Sri Lanka eliminated Australia from the ICC World Twenty20 with a six-wicket victory at Trent Bridge. Kumar Sangakkara played a captain's innings to lead them across the line, with an over to spare, as they chased 160 after Tillakaratne Dilshan sparked the pursuit with an innovative 53 off 32 balls. Australia were set back by a magnificent display from Ajantha Mendis, who bamboozled with his variations, and although the match went to the final over Sri Lanka always held the edge to book their Super Eights berth.
Australia's stay in this tournament - the international title they don't hold - lasted three days and now they face two extra weeks in Leicester to prepare for the Ashes series. Make no mistake, they desperately wanted to win this event, and further stock their trophy cabinet, but were short on their skills for the second game running against a highly impressive Sri Lanka outfit.
With Sangakkara at the crease there was a sense of calm about the run-chase, even when the asking rate grew in excess of nine-per-over for a moment in the closing stages, and he was aided by a sparkling cameo from Jehan Mubarak. When Mubarak came to the crease a charged-up Brett Lee had bounced out Chamara Silva and he followed it up with three dot balls. However, Lee sent down a wide and the extra ball of the over was clouted over deep midwicket and you could see Australian shoulders slump.
In the next over Sangakkara, one of the most impressive cricketers in the world on and off the field, completed a classy fifty off 40 balls with a delicate dab-sweep off Nathan Backen. With 14 needed off two overs there was no way back for Australia and Mubarak cleared the ropes again before a wide sealed their elimination.
When Australia slumped to 94 for 6 in the 15th over the match was shaping to be very one-sided, but they added 65 runs in the last five overs to give the bowlers something to defend. However, they needed early wickets and despite a fine catch by David Warner to remove Sanath Jayasuriya the game was carried away from them through a fine innings from Dilshan.
He took 16 off Shane Watson's flustered first over, showing his full range of shots including a mow over midwicket and a deft sweep over fine leg, while his 26-ball half-century arrived with an extraordinarily cheeky top-edge flick over the wicketkeeper's head. Dilshan needed some convincing to opening the batting, but his elevation has been a revelation and he has the power to clear the in-field but also the subtle touch to manoeuvre the ball.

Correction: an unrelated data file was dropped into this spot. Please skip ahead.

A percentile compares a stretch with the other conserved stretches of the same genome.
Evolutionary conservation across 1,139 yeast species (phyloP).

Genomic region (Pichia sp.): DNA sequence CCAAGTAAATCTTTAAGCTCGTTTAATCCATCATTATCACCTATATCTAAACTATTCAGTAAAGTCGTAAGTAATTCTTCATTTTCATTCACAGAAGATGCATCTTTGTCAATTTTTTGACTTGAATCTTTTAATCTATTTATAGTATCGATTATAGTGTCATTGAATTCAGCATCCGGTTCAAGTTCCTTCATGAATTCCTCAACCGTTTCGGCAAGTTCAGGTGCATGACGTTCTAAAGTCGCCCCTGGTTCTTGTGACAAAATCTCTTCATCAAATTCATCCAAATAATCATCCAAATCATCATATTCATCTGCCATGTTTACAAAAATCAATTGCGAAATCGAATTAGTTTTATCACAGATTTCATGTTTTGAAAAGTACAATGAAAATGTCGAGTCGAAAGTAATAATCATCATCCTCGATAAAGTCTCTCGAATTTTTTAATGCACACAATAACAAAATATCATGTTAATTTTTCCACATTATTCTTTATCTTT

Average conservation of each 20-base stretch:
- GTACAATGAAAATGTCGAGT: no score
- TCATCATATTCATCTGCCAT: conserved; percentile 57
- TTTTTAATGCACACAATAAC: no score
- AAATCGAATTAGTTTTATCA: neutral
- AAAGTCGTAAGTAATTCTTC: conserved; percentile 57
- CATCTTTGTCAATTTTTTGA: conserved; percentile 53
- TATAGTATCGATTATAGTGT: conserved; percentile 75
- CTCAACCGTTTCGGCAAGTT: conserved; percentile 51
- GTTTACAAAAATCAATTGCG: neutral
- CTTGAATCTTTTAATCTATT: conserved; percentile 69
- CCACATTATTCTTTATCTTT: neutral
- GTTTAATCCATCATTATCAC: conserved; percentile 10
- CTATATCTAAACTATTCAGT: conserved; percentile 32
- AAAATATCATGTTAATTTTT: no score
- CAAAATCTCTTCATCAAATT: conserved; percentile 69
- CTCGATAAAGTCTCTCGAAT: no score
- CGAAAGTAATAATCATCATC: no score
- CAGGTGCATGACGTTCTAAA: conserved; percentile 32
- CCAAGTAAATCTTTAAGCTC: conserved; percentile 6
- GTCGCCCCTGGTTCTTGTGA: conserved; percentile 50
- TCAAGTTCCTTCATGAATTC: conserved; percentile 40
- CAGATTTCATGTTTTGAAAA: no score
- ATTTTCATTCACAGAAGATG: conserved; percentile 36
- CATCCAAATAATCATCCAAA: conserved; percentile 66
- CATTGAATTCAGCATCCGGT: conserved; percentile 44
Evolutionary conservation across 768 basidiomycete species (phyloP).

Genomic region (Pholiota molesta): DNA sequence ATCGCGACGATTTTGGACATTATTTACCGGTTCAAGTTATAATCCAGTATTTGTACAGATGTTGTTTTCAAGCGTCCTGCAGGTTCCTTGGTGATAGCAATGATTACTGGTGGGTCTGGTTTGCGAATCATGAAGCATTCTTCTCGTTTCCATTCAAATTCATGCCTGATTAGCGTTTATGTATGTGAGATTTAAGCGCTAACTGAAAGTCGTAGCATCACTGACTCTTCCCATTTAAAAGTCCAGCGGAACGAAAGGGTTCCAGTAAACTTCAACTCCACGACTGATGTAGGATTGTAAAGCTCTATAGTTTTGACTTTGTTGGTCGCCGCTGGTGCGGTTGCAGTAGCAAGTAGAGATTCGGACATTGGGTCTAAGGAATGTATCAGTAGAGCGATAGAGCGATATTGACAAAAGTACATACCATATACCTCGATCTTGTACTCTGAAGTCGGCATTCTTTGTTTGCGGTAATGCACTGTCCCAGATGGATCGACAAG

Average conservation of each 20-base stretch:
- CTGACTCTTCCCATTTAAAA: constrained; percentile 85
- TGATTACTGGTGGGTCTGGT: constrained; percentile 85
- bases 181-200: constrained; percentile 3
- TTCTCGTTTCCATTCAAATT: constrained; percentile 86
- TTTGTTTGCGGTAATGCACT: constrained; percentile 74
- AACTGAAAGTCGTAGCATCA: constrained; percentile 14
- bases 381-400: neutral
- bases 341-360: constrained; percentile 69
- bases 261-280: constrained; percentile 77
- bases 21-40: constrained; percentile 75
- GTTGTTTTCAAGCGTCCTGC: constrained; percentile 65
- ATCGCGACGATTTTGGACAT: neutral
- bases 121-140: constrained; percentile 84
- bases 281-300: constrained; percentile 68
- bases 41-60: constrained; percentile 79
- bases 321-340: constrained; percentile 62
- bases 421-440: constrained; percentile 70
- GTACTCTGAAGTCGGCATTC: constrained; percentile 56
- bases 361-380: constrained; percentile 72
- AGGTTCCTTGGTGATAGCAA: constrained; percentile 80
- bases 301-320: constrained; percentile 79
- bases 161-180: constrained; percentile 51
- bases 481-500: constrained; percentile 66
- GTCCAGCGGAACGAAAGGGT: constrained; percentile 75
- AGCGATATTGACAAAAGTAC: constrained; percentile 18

It needed a cracking delivery from Michael Clarke - his first - that pitched on leg, spun and hit middle to end Dilshan's innings and a period of tight bowling from the spinners gave Australia a slim lifeline. Sangakkara and Mahela Jaywardene were content to deal in singles, but with the run-rate climbing fractionally Jaywardene tried to go over the top and got an outside edge to backward point.
Sangakkara, though, knew perfectly when to pick his moments and deposited Nathan Haurtiz for two sixes in his last over, which went for 16. Lee, under huge pressure after his pasting at the hands of West Indies, tried to conjure a comeback but Australia just hadn't made enough runs.
The tone had been set in the first over of the match when Warner carved Angelo Mathews - a surprise new-ball option on his debut - to point but the key was always going to be Sri Lanka's spin. Watson and Ricky Ponting had begun to locate the boundary regularly when Mendis was thrown the ball for the final over of the Powerplay and the game changed.
He could have had Watson leg before with his first ball as he was beaten by one turning from leg to off, then with the final delivery of a brilliant over he uprooted Ponting's leg stump as the captain backed away. In his next over Mendis nailed Watson on the sweep and the new batsmen were prodding and poking uncertainly against his multitude of variations.
However, it's not just with spin that Sri Lanka's attack has a magical touch. Lasith Malinga's first over had been expensive, but he is an irresistible cricketer who can produce wonderful moments and a superbly disguised slower ball made Brad Haddin look foolish as it dipped late and took out two stumps.
Captains can often be left scratching their heads in Twenty20, but today everything Sangakkara tried work perfectly. He brought back Isuru Udana and the young left-armer produced a classy slower-ball that Clarke could only chip back down the pitch, before Mendis claimed his third by pinning Michael Hussey with one that zipped off the surface.
The next over proved Australia's best of the innings as Muttiah Muralitharan was taken for 21 with Mitchell Johnson launching two huge slow-swept sixes over deep midwicket. The damage, though, had already been done and a team so used to competing in the final stages of global events are packing their bags after the first round.